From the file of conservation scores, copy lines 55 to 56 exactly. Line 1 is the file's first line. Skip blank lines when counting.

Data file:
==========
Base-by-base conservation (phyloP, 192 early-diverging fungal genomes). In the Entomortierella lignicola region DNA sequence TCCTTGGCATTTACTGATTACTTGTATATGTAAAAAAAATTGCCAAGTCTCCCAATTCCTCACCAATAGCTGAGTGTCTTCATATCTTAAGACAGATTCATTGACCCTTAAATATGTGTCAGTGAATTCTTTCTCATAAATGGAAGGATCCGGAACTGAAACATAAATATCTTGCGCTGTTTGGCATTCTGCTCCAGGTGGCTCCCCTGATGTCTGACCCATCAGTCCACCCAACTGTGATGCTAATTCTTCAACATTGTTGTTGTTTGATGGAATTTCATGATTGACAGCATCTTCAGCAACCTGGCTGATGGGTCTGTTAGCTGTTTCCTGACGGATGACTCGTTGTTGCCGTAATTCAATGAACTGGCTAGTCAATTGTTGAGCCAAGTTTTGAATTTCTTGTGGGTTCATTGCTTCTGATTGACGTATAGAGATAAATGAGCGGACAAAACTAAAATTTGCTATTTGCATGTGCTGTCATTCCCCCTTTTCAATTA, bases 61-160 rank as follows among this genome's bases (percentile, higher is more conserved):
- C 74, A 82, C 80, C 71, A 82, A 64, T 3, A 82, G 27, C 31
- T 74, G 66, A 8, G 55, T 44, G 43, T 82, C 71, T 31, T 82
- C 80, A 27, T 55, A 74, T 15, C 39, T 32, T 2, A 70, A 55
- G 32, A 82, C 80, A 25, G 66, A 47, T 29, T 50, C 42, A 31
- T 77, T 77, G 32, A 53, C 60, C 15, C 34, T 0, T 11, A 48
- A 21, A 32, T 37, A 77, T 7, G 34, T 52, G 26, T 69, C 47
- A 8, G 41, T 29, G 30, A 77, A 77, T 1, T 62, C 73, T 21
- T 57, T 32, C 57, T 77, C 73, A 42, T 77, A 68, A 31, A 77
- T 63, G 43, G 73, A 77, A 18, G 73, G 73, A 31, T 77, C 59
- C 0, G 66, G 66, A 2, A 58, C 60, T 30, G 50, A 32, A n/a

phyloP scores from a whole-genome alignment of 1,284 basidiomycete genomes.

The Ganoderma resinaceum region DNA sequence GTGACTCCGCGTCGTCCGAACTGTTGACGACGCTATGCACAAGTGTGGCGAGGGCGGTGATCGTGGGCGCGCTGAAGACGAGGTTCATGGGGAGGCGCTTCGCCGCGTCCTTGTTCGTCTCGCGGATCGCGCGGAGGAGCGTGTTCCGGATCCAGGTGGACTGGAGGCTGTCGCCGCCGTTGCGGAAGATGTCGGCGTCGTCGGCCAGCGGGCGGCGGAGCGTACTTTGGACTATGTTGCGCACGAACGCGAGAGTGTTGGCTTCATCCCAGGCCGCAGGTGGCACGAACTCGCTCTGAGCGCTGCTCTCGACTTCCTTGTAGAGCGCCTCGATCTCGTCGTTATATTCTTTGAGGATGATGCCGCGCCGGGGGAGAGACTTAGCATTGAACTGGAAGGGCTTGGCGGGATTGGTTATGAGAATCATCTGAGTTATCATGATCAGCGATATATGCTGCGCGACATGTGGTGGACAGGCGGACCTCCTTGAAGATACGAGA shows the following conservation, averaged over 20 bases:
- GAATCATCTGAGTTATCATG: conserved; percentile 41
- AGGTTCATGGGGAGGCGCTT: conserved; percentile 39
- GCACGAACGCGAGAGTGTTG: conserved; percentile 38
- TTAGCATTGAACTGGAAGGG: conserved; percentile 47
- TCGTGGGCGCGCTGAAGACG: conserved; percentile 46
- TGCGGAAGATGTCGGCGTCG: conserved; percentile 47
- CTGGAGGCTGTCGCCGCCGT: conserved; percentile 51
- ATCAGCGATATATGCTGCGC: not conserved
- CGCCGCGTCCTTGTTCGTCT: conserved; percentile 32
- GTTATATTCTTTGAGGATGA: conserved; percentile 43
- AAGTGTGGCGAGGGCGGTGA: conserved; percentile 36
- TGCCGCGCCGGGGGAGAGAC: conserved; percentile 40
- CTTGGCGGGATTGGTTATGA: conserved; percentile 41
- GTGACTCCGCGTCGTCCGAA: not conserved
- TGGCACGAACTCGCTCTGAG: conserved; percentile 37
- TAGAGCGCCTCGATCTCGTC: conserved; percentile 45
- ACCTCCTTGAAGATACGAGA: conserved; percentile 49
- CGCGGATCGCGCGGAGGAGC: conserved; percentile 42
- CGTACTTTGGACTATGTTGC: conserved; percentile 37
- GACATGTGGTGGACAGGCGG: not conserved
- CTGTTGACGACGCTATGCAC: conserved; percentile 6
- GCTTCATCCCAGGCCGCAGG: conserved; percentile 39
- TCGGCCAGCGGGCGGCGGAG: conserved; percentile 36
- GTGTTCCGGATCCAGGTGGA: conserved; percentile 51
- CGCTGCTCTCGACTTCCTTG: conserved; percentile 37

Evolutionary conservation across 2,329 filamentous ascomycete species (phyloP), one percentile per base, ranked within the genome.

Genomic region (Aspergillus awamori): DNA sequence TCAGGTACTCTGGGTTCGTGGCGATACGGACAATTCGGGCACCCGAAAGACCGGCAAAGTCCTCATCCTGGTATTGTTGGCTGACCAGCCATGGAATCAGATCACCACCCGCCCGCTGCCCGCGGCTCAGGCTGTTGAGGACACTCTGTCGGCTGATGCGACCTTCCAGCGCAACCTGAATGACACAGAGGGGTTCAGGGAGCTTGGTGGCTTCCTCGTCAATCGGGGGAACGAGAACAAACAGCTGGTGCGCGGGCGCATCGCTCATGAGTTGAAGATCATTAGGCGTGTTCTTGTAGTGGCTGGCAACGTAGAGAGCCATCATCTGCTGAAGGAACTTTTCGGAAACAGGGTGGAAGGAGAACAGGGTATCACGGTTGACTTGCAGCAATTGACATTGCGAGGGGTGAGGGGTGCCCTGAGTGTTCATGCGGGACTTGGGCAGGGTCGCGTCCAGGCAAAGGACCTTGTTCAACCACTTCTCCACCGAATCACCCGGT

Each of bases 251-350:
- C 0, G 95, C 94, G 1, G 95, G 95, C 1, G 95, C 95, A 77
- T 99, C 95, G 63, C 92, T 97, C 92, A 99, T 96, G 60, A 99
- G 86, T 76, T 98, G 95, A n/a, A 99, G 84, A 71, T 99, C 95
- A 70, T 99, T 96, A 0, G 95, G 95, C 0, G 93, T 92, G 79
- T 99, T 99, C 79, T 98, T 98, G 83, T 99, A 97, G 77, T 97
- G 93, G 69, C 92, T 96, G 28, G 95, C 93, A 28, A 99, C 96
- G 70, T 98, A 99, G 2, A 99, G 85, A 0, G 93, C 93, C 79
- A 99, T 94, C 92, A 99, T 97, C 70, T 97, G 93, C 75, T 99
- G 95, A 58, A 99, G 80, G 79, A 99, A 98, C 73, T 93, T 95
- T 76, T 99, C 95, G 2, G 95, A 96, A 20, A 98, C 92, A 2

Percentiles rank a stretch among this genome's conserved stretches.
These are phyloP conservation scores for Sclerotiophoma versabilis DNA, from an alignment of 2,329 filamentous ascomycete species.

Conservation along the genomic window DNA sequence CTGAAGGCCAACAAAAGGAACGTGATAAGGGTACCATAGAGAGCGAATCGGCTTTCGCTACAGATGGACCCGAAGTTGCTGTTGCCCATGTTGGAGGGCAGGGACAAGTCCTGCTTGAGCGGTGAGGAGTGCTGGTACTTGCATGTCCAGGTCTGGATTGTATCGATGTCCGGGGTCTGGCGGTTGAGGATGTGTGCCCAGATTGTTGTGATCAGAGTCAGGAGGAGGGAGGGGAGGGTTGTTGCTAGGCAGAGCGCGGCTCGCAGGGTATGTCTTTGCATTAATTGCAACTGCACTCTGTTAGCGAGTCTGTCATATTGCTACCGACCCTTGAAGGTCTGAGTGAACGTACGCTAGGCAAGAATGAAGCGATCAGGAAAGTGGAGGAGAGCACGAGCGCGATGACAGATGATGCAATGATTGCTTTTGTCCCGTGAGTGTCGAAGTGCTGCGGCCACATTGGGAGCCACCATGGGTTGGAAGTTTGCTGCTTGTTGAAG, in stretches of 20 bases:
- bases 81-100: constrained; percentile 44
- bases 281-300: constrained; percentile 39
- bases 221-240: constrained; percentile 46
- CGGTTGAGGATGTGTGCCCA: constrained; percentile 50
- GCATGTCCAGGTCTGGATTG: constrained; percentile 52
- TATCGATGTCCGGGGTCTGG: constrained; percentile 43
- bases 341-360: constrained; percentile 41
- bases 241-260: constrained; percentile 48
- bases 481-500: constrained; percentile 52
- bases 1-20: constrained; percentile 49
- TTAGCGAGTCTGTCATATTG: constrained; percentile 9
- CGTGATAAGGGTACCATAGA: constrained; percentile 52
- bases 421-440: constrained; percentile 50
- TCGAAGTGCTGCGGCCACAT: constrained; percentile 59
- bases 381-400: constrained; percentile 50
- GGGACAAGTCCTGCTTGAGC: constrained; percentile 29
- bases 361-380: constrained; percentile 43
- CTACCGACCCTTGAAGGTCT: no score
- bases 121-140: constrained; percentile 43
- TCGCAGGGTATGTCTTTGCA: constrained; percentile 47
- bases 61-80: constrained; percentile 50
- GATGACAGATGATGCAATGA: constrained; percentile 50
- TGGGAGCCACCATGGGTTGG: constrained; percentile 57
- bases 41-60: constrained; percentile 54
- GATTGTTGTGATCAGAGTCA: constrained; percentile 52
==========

- bases 81-100: constrained; percentile 44
- bases 281-300: constrained; percentile 39